About halfway through grocery store this evening, I found myself thinking that it seemed like it had been a very long, moreso than I would expect from reasonable night of sleep and a not terribly onerous Sunday afternoon of child care. Then it occurred to me: well, it has been a long day.
This is the easier end of the Daylight Savings Time switch, even if you have small children. It mostly consists of parents of small children whining that they don't actually get the extra hour thanks to kids getting up at the same time, then having to chivvy your children through the evening so you can get them to bed at something resembling the normal time. James was climbing up in my lap and plastering himself against my chest at 6, but a bath managed to get the boys through to their normal 7pm bedtime. Now we'll see when they get up tomorrow morning.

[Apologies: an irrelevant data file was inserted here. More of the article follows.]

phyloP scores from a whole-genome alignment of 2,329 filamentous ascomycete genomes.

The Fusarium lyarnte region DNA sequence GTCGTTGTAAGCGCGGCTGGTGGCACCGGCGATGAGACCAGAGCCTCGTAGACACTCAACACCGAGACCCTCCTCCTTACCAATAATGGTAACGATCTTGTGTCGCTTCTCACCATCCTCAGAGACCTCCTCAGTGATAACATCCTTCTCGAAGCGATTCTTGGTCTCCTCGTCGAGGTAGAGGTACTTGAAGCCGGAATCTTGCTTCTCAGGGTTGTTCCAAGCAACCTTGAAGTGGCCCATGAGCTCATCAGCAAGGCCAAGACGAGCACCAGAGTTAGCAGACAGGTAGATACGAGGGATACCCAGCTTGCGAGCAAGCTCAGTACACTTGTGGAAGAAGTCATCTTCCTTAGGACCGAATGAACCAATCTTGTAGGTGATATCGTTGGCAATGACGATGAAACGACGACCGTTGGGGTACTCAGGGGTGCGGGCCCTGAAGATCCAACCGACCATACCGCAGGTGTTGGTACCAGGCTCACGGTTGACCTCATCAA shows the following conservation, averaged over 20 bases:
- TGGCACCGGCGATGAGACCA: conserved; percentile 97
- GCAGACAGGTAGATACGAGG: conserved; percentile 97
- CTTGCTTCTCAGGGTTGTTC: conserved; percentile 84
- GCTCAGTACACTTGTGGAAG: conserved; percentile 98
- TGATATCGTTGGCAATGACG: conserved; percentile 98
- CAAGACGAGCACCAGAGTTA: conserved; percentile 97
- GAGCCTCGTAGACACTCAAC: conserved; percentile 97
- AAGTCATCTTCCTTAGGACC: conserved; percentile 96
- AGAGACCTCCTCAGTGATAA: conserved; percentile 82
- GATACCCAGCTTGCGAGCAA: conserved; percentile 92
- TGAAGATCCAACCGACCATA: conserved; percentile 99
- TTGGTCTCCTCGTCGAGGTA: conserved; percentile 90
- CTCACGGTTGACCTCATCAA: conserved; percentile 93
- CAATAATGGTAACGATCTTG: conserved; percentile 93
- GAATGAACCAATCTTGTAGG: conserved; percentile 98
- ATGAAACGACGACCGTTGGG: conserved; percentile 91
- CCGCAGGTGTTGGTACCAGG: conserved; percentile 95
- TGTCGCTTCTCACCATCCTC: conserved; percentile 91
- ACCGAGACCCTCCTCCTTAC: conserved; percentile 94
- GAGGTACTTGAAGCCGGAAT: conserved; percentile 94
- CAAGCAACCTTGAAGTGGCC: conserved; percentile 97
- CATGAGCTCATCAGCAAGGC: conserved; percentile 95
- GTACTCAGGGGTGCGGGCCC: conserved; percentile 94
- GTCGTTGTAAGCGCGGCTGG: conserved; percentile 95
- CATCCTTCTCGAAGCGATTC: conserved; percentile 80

For perhaps the first time, I'm seeing a little bit of the benefit of our government's sadistic desire to let us experience jetlag without ever having to leave the comfort of home twice a year. The increasingly late sunrise has been making it harder to wake up in the morning, and combined with last week's toddler insomnia fest, Katherine was late to school twice. We're not in the habit of needing an alarm clock because 1) I rarely need an alarm to wake up on time and 2) James is typically up by 6:30 and the wakeup call of a toddler running across your head is usually pretty effective. But when said toddler decides to be awake for hours in the middle of the night and then lie down on the job by sleeping in the next morning and I've only had two hours of sleep, suddenly I find myself waking up at about the point when we should be leaving.
Obviously we're going to start using an alarm clock, but I also think that more light in the morning will make the morning up and at 'em rush and drive easier.